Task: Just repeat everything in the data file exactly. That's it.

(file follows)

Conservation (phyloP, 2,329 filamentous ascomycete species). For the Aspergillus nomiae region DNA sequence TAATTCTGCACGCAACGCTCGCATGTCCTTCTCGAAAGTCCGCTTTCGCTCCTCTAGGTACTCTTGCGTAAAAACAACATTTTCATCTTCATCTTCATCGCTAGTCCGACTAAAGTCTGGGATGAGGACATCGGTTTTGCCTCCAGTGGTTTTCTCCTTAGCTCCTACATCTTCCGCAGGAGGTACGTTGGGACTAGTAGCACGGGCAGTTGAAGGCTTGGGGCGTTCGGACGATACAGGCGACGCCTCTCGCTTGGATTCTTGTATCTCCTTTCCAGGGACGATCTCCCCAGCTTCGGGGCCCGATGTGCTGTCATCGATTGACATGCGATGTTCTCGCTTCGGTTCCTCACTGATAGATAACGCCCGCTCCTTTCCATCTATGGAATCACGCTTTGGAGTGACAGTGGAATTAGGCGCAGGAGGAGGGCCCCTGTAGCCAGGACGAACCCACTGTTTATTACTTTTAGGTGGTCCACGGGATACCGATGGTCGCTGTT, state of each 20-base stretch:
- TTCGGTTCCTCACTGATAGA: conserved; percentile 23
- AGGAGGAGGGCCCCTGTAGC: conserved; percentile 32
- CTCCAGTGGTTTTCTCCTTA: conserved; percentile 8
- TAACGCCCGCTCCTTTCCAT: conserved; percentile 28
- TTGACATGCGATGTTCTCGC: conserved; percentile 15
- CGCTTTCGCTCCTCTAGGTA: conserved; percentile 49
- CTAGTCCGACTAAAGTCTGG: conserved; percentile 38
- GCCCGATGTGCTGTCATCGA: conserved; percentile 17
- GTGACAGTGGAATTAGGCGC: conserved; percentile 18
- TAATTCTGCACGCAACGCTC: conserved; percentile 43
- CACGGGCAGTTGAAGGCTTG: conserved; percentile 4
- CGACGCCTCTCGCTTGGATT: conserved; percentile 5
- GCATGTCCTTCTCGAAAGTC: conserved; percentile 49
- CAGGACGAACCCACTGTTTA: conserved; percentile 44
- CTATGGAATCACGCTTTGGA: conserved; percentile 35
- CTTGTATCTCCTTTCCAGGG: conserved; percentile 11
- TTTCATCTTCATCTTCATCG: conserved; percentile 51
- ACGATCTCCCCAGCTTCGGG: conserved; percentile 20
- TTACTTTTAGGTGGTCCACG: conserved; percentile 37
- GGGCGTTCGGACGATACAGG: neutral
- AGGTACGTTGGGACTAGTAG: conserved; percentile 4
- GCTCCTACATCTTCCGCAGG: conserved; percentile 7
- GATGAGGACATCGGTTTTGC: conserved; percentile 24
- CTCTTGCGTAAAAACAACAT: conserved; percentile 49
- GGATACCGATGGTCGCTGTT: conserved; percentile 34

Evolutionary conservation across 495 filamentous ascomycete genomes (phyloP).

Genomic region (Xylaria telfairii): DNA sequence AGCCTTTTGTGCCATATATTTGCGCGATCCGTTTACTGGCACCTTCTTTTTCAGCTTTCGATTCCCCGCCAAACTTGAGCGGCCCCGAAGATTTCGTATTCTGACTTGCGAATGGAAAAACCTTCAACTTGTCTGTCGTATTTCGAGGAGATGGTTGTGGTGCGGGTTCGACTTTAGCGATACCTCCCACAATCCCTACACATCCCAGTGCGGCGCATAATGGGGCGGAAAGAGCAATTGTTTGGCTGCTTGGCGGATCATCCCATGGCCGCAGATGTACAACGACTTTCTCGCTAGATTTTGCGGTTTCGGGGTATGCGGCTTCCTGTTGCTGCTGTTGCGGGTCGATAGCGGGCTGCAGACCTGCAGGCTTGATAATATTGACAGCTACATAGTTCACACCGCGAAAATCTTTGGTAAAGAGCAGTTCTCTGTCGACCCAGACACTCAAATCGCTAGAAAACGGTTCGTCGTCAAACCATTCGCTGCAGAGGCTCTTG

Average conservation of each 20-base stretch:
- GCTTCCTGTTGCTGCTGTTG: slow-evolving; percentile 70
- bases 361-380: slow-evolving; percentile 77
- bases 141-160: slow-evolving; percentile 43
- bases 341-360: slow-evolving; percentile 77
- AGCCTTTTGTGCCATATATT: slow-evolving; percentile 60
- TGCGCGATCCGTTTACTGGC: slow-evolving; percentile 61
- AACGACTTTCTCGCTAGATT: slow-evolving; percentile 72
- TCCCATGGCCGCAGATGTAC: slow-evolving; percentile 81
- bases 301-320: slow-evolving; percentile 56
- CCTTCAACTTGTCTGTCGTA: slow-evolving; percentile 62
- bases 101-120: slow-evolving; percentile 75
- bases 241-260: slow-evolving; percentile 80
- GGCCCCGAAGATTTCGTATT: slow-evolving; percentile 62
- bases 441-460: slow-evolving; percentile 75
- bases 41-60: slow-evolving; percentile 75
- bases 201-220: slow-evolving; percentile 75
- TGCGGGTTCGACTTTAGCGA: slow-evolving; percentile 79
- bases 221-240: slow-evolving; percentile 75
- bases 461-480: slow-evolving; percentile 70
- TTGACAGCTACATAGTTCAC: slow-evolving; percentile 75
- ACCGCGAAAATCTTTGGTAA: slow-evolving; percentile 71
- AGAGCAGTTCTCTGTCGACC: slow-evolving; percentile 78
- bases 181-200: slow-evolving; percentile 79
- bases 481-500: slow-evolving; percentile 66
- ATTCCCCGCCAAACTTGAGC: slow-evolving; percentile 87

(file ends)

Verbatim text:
Conservation (phyloP, 2,329 filamentous ascomycete species). For the Aspergillus nomiae region DNA sequence TAATTCTGCACGCAACGCTCGCATGTCCTTCTCGAAAGTCCGCTTTCGCTCCTCTAGGTACTCTTGCGTAAAAACAACATTTTCATCTTCATCTTCATCGCTAGTCCGACTAAAGTCTGGGATGAGGACATCGGTTTTGCCTCCAGTGGTTTTCTCCTTAGCTCCTACATCTTCCGCAGGAGGTACGTTGGGACTAGTAGCACGGGCAGTTGAAGGCTTGGGGCGTTCGGACGATACAGGCGACGCCTCTCGCTTGGATTCTTGTATCTCCTTTCCAGGGACGATCTCCCCAGCTTCGGGGCCCGATGTGCTGTCATCGATTGACATGCGATGTTCTCGCTTCGGTTCCTCACTGATAGATAACGCCCGCTCCTTTCCATCTATGGAATCACGCTTTGGAGTGACAGTGGAATTAGGCGCAGGAGGAGGGCCCCTGTAGCCAGGACGAACCCACTGTTTATTACTTTTAGGTGGTCCACGGGATACCGATGGTCGCTGTT, state of each 20-base stretch:
- TTCGGTTCCTCACTGATAGA: conserved; percentile 23
- AGGAGGAGGGCCCCTGTAGC: conserved; percentile 32
- CTCCAGTGGTTTTCTCCTTA: conserved; percentile 8
- TAACGCCCGCTCCTTTCCAT: conserved; percentile 28
- TTGACATGCGATGTTCTCGC: conserved; percentile 15
- CGCTTTCGCTCCTCTAGGTA: conserved; percentile 49
- CTAGTCCGACTAAAGTCTGG: conserved; percentile 38
- GCCCGATGTGCTGTCATCGA: conserved; percentile 17
- GTGACAGTGGAATTAGGCGC: conserved; percentile 18
- TAATTCTGCACGCAACGCTC: conserved; percentile 43
- CACGGGCAGTTGAAGGCTTG: conserved; percentile 4
- CGACGCCTCTCGCTTGGATT: conserved; percentile 5
- GCATGTCCTTCTCGAAAGTC: conserved; percentile 49
- CAGGACGAACCCACTGTTTA: conserved; percentile 44
- CTATGGAATCACGCTTTGGA: conserved; percentile 35
- CTTGTATCTCCTTTCCAGGG: conserved; percentile 11
- TTTCATCTTCATCTTCATCG: conserved; percentile 51
- ACGATCTCCCCAGCTTCGGG: conserved; percentile 20
- TTACTTTTAGGTGGTCCACG: conserved; percentile 37
- GGGCGTTCGGACGATACAGG: neutral
- AGGTACGTTGGGACTAGTAG: conserved; percentile 4
- GCTCCTACATCTTCCGCAGG: conserved; percentile 7
- GATGAGGACATCGGTTTTGC: conserved; percentile 24
- CTCTTGCGTAAAAACAACAT: conserved; percentile 49
- GGATACCGATGGTCGCTGTT: conserved; percentile 34

Evolutionary conservation across 495 filamentous ascomycete genomes (phyloP).

Genomic region (Xylaria telfairii): DNA sequence AGCCTTTTGTGCCATATATTTGCGCGATCCGTTTACTGGCACCTTCTTTTTCAGCTTTCGATTCCCCGCCAAACTTGAGCGGCCCCGAAGATTTCGTATTCTGACTTGCGAATGGAAAAACCTTCAACTTGTCTGTCGTATTTCGAGGAGATGGTTGTGGTGCGGGTTCGACTTTAGCGATACCTCCCACAATCCCTACACATCCCAGTGCGGCGCATAATGGGGCGGAAAGAGCAATTGTTTGGCTGCTTGGCGGATCATCCCATGGCCGCAGATGTACAACGACTTTCTCGCTAGATTTTGCGGTTTCGGGGTATGCGGCTTCCTGTTGCTGCTGTTGCGGGTCGATAGCGGGCTGCAGACCTGCAGGCTTGATAATATTGACAGCTACATAGTTCACACCGCGAAAATCTTTGGTAAAGAGCAGTTCTCTGTCGACCCAGACACTCAAATCGCTAGAAAACGGTTCGTCGTCAAACCATTCGCTGCAGAGGCTCTTG

Average conservation of each 20-base stretch:
- GCTTCCTGTTGCTGCTGTTG: slow-evolving; percentile 70
- bases 361-380: slow-evolving; percentile 77
- bases 141-160: slow-evolving; percentile 43
- bases 341-360: slow-evolving; percentile 77
- AGCCTTTTGTGCCATATATT: slow-evolving; percentile 60
- TGCGCGATCCGTTTACTGGC: slow-evolving; percentile 61
- AACGACTTTCTCGCTAGATT: slow-evolving; percentile 72
- TCCCATGGCCGCAGATGTAC: slow-evolving; percentile 81
- bases 301-320: slow-evolving; percentile 56
- CCTTCAACTTGTCTGTCGTA: slow-evolving; percentile 62
- bases 101-120: slow-evolving; percentile 75
- bases 241-260: slow-evolving; percentile 80
- GGCCCCGAAGATTTCGTATT: slow-evolving; percentile 62
- bases 441-460: slow-evolving; percentile 75
- bases 41-60: slow-evolving; percentile 75
- bases 201-220: slow-evolving; percentile 75
- TGCGGGTTCGACTTTAGCGA: slow-evolving; percentile 79
- bases 221-240: slow-evolving; percentile 75
- bases 461-480: slow-evolving; percentile 70
- TTGACAGCTACATAGTTCAC: slow-evolving; percentile 75
- ACCGCGAAAATCTTTGGTAA: slow-evolving; percentile 71
- AGAGCAGTTCTCTGTCGACC: slow-evolving; percentile 78
- bases 181-200: slow-evolving; percentile 79
- bases 481-500: slow-evolving; percentile 66
- ATTCCCCGCCAAACTTGAGC: slow-evolving; percentile 87